If you read a book related to your work, even a fictional one, does that time count as time spent working and not relaxing? This question comes bubbling to the surface of my mind every time I consider reading material that addresses a topic even tangentially connected to my doctoral research—and I often find that my decision further blurs the divide between leisure and work.
Nevertheless, reading for work/leisure has recently become a passion of mine, and I have sought to increase the number of books I have read, particularly from independent or lesser-known authors.
I've recently finished The Comeback by Ella Burman, which I found to be the perfect fictional companion to the events surrounding the #MeToo movement in how disclosing, narrating, and sharing individual accounts can cultivate power to expose patterns of abuse. Rather than focus on the incidents themselves, Burman delicately writes how a child star's life slowly unravels, re-forms, and repairs itself, frequently as a result of her interaction with print and social media channels. It's truly a book that stayed under my skin long after finishing the final chapter. I think such accounts and how they are communicated often serve as a first step to mobilize toward a just world—very much in line with the topic of activism in this issue of Interactions.
I've also been sinking my conceptual teeth into Iris Marion Young's Responsibility for Justice, which examines our responsibility to address structural injustices of the past. Doing so, Young suggests, requires a new model of responsibility. She beautifully unfolds an approach that goes beyond blame and finger pointing at prior behavior, instead embracing a future-orientated social-connection model that instills in us duties for rectifying the deeply ingrained injustices in modern society. She has a true gift for synthesizing political science, philosophy, sociology, and public policy through a compelling mastery of the written word. Her premature passing in 2006 is something that hurts me deeply, particularly when this piece was one of her last blessings.
Dystopian pieces of science fiction, such as QualityLand by Marc-Uwe Kling, have served as an entertaining escape from the confusing reality of now. I find something deeply intriguing in the erosion of value systems within technical design, specifically in examining what these erosions might produce. Kling produces a deliciously absurd take on a world where a consumer megastore, TheShop, can predict what product a person needs, order it, and deliver it, without their consciously being aware they need it. That all sounds mildly appealing, until the main character is delivered an illicit item well outside the realm of his consumer profile, only for TheShop to insist he truly desires it through predictive behavioral analytics. Chaos, of course, ensues, as TheShop is incapable of making a mistake, and canceling such an item is harder than canceling a gym membership.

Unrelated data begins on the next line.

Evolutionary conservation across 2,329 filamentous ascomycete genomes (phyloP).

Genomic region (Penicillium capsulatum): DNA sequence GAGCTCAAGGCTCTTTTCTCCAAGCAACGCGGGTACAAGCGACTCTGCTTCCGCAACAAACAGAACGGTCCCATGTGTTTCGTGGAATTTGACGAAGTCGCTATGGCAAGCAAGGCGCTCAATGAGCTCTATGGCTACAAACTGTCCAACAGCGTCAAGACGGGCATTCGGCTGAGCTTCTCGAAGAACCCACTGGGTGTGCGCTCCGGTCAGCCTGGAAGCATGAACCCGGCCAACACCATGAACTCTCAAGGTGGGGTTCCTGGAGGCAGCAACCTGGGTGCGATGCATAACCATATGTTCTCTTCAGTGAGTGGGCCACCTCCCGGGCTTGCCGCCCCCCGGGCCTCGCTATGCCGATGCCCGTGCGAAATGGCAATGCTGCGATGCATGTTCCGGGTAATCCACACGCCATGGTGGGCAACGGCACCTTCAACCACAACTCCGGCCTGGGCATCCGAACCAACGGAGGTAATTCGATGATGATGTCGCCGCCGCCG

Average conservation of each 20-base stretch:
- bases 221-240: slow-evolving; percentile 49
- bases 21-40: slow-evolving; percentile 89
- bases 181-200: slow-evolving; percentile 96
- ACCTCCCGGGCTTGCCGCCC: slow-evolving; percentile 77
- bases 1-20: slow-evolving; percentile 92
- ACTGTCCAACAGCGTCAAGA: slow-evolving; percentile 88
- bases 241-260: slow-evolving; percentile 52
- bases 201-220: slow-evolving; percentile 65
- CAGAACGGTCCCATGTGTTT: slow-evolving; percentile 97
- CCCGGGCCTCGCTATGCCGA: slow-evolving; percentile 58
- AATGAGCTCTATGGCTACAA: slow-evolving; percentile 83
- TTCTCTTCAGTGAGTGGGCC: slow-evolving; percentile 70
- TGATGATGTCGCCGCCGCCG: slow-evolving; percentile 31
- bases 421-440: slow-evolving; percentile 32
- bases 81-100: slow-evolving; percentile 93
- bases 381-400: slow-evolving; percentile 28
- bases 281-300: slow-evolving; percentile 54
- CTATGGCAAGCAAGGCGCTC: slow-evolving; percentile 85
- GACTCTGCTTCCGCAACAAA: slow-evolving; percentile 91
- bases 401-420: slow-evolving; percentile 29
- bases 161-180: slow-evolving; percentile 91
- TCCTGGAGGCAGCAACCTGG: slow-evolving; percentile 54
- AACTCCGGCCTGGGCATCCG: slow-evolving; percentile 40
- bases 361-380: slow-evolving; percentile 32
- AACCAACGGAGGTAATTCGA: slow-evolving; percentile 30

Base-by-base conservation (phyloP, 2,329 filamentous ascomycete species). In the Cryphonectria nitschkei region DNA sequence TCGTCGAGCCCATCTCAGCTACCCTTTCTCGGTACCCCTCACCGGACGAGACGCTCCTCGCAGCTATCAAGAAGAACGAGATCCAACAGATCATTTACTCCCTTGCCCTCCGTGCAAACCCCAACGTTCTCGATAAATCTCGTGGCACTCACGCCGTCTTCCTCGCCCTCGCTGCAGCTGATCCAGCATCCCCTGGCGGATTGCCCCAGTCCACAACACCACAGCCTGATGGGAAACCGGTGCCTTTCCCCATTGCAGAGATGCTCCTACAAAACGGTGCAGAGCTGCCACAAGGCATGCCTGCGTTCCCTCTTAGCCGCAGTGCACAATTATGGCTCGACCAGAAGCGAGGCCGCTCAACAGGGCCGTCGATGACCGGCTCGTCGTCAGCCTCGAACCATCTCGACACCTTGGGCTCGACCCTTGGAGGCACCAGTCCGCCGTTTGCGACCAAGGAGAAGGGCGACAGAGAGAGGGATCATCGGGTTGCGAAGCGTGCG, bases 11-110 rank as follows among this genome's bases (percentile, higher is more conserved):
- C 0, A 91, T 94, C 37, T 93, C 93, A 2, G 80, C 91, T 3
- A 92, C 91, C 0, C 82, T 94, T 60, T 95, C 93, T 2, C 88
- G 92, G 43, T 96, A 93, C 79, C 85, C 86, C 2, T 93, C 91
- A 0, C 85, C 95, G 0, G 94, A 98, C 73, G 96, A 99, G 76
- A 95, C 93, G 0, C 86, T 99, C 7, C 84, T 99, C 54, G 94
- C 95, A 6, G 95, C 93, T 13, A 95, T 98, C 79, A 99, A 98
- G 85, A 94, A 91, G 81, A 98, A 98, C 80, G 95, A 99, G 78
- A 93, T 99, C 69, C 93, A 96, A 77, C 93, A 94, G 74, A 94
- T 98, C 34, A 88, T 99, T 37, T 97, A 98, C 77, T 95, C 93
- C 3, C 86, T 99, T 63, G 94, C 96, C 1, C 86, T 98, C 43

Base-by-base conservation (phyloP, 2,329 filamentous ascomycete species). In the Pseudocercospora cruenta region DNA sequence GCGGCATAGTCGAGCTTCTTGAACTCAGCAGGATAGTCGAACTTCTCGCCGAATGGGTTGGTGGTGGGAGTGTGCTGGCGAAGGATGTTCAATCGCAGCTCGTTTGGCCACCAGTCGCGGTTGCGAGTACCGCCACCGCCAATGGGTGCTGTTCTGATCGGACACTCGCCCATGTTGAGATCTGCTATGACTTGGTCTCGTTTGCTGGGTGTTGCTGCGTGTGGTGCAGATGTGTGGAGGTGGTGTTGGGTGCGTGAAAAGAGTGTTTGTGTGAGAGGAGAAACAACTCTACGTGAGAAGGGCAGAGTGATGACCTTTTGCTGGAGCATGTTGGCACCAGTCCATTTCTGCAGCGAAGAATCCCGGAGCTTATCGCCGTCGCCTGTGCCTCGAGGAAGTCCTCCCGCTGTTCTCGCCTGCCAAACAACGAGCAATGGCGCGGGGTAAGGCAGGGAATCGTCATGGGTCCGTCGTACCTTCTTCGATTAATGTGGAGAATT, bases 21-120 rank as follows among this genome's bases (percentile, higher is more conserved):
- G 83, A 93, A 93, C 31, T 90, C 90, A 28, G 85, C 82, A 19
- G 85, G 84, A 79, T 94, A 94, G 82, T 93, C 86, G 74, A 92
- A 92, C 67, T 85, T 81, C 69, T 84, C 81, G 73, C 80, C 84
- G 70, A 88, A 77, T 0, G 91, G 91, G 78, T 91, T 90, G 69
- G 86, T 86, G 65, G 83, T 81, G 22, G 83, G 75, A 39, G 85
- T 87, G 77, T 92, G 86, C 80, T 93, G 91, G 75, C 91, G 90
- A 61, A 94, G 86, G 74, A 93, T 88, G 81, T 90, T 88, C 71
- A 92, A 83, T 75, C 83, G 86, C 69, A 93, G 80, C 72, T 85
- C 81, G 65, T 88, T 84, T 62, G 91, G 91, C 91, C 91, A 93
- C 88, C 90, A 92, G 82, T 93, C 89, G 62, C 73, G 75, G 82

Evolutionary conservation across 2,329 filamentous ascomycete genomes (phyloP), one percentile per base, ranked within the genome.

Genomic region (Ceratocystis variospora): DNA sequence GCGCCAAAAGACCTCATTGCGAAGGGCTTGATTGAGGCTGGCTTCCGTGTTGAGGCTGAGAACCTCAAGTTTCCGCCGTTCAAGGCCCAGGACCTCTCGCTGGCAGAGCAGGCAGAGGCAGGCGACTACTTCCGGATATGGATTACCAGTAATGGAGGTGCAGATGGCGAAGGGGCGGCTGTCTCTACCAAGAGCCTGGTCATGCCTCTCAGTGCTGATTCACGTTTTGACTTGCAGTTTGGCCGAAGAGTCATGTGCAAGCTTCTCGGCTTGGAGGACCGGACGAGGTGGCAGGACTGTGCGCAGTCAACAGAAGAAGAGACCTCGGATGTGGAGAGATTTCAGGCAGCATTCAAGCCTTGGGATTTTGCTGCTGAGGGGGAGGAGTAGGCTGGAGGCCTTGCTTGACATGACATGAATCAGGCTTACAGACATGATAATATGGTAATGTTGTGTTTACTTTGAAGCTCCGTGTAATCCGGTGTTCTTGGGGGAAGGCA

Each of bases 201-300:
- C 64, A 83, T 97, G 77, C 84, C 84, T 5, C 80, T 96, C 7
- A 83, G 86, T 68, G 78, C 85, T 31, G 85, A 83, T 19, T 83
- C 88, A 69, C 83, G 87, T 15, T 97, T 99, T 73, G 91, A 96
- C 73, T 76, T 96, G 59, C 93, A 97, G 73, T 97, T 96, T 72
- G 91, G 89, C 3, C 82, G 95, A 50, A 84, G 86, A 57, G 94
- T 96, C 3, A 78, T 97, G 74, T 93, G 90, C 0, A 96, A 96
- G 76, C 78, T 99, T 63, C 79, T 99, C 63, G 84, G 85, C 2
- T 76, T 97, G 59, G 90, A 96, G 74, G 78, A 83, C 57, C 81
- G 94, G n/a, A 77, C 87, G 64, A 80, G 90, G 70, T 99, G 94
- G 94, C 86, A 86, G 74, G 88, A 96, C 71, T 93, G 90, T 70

Dystopian pieces of science fiction, such as QualityLand by Marc-Uwe Kling, have served as an entertaining escape from the confusing reality of now.
Such playful yet frustrating hypothetical scenarios as a result of technical failings also play out in Connie Boje's Underdome, a set of 60 poems that explores connections between technology, (dis)comfort, and sexuality. I was fortunate enough to pick up several of Boje's other works, including Nano Channel and Pay the Drone, in the Glasgow Zine Library, which I visited last year during CHI season. I miss the days when I could huddle inside its doors, away from the inevitable downpour of the city, in such a supportive, warm space for discovering other ideas and skills.
Rosanna Bellini is a Ph.D. researcher in digital civics exploring how digital tools and services can be designed, deployed, and incorporated into domestic violence interventions for people who use violence in intimate relationships. She works in collaboration with charities in the U.K. that deliver sensitive services to mitigate harm against vulnerable populations. email@example.com
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